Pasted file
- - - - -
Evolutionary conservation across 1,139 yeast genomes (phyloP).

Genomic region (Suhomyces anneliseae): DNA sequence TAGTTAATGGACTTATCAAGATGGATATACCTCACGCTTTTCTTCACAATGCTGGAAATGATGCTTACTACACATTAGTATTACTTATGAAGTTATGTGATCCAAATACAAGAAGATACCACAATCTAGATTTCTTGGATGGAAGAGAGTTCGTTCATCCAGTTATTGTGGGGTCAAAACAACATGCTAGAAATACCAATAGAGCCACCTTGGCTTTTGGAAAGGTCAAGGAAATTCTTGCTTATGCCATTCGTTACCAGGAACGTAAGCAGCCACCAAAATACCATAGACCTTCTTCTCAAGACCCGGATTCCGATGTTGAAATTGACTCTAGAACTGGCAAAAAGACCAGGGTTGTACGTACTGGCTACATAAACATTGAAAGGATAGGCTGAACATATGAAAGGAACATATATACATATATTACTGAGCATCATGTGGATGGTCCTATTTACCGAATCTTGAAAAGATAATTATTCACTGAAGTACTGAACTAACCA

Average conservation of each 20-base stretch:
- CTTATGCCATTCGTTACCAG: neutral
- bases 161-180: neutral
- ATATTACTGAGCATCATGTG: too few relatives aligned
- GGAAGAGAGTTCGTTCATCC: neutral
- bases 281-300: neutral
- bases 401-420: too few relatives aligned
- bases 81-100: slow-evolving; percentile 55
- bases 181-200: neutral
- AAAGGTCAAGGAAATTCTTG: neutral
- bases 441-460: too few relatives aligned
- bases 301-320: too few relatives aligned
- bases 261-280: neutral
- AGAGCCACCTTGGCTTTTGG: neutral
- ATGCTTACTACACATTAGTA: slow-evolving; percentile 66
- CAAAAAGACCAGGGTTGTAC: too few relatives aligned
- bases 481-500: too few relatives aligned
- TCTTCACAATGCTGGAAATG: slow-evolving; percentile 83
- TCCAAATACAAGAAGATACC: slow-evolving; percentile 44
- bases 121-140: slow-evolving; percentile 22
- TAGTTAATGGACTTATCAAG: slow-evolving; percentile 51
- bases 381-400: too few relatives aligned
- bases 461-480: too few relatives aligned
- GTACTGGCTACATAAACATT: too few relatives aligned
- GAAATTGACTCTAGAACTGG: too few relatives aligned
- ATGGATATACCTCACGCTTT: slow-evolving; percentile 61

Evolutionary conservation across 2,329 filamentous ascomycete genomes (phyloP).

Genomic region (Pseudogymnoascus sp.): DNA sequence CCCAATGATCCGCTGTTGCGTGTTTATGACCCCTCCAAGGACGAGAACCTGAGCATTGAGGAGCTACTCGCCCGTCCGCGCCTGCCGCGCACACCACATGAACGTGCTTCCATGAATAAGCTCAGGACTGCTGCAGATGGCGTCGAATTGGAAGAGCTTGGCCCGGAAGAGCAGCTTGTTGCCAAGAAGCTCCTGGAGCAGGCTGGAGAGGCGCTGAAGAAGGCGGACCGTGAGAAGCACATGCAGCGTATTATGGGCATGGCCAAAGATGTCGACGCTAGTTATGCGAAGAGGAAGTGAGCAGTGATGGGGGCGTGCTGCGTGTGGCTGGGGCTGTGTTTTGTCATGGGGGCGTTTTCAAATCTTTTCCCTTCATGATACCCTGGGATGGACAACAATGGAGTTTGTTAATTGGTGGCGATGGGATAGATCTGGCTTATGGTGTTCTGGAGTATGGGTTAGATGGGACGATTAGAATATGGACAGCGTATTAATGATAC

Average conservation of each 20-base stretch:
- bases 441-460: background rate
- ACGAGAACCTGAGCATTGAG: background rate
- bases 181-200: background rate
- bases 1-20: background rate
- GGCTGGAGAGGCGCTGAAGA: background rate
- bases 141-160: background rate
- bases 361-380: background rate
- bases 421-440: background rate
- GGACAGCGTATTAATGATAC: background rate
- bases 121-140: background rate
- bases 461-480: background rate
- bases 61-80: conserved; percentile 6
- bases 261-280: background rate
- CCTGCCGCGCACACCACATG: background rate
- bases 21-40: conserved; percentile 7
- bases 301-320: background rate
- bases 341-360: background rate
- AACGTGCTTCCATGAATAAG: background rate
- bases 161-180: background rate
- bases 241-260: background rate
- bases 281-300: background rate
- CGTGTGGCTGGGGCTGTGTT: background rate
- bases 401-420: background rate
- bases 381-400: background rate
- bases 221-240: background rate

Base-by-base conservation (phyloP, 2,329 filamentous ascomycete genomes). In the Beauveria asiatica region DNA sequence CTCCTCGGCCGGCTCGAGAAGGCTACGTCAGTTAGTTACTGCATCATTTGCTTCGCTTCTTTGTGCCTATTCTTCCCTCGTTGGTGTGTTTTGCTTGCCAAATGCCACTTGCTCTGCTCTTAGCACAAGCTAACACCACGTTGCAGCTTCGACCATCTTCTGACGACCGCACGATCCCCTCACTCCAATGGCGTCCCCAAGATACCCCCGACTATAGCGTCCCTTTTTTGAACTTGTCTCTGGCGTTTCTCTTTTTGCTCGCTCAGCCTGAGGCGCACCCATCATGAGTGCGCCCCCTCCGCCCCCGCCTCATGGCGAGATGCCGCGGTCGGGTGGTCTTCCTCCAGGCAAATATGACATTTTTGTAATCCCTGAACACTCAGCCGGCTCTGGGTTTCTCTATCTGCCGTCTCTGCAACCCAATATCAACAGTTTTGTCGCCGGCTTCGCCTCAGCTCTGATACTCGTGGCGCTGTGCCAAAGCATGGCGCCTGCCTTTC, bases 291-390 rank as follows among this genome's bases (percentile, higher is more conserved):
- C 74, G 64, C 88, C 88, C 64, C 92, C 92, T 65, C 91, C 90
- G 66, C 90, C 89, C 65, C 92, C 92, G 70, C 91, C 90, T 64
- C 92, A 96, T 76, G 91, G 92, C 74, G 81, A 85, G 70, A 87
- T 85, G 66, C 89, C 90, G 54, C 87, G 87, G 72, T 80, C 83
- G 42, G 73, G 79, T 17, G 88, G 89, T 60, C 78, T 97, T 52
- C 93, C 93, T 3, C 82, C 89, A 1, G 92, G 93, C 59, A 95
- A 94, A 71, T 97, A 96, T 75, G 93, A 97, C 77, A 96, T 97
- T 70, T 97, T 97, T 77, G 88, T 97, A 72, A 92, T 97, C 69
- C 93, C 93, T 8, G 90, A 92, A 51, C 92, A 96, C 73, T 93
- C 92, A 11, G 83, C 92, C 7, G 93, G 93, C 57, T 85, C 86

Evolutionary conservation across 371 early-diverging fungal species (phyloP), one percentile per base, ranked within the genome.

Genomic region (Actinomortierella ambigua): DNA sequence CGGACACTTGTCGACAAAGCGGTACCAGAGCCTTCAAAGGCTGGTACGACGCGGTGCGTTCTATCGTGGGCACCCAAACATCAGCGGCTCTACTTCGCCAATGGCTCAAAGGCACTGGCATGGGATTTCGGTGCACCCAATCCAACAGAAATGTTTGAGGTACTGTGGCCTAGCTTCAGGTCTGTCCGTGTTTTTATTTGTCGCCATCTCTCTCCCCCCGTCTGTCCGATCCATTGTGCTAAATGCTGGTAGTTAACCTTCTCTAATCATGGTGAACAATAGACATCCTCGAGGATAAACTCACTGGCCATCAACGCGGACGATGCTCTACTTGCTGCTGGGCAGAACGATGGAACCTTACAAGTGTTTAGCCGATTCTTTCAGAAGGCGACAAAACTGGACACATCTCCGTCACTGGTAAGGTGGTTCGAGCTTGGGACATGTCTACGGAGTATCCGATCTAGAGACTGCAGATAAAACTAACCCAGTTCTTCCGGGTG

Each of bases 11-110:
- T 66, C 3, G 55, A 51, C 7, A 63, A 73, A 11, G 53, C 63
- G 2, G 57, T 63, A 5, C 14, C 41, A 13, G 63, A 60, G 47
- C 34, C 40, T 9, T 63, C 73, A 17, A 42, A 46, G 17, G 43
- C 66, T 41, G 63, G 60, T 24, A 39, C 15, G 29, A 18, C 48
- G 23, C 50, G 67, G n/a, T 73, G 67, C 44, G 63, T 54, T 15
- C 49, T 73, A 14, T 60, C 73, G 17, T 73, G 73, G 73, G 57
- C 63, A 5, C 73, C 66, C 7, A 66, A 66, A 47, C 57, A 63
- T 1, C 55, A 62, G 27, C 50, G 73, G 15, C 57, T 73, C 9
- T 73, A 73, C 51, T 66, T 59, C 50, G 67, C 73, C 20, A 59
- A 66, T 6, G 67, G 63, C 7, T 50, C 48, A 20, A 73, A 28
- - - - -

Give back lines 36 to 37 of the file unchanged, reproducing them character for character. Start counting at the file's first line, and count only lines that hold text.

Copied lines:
- GGCTGGAGAGGCGCTGAAGA: background rate
- bases 141-160: background rate